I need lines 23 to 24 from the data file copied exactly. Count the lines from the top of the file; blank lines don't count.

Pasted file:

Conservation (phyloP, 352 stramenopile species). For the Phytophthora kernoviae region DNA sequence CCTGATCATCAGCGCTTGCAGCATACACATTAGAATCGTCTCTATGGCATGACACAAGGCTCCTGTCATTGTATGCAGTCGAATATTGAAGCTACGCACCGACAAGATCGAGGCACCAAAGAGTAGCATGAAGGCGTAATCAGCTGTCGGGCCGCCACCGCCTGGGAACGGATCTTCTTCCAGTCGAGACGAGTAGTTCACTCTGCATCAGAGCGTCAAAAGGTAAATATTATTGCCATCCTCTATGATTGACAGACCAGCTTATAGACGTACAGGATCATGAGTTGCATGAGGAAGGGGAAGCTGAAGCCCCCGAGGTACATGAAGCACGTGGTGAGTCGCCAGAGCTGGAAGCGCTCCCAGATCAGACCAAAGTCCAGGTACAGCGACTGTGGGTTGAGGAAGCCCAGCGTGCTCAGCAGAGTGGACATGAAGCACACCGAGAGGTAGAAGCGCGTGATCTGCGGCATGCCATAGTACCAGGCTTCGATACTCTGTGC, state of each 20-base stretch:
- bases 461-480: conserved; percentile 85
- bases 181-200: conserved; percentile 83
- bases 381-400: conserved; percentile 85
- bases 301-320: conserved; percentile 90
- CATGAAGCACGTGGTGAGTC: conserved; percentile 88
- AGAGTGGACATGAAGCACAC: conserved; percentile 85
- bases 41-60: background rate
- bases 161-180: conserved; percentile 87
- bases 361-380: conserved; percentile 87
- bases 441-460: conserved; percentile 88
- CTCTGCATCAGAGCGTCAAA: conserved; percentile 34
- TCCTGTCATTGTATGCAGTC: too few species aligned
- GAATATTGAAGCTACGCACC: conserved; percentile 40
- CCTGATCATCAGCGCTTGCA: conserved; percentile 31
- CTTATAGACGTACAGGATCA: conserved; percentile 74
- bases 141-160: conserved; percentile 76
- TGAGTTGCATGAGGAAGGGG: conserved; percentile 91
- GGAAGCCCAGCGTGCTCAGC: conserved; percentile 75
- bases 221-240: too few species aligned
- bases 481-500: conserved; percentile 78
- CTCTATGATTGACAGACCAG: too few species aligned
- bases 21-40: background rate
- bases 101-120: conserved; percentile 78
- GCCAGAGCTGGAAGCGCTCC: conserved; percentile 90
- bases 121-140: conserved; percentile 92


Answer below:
- bases 21-40: background rate
- bases 101-120: conserved; percentile 78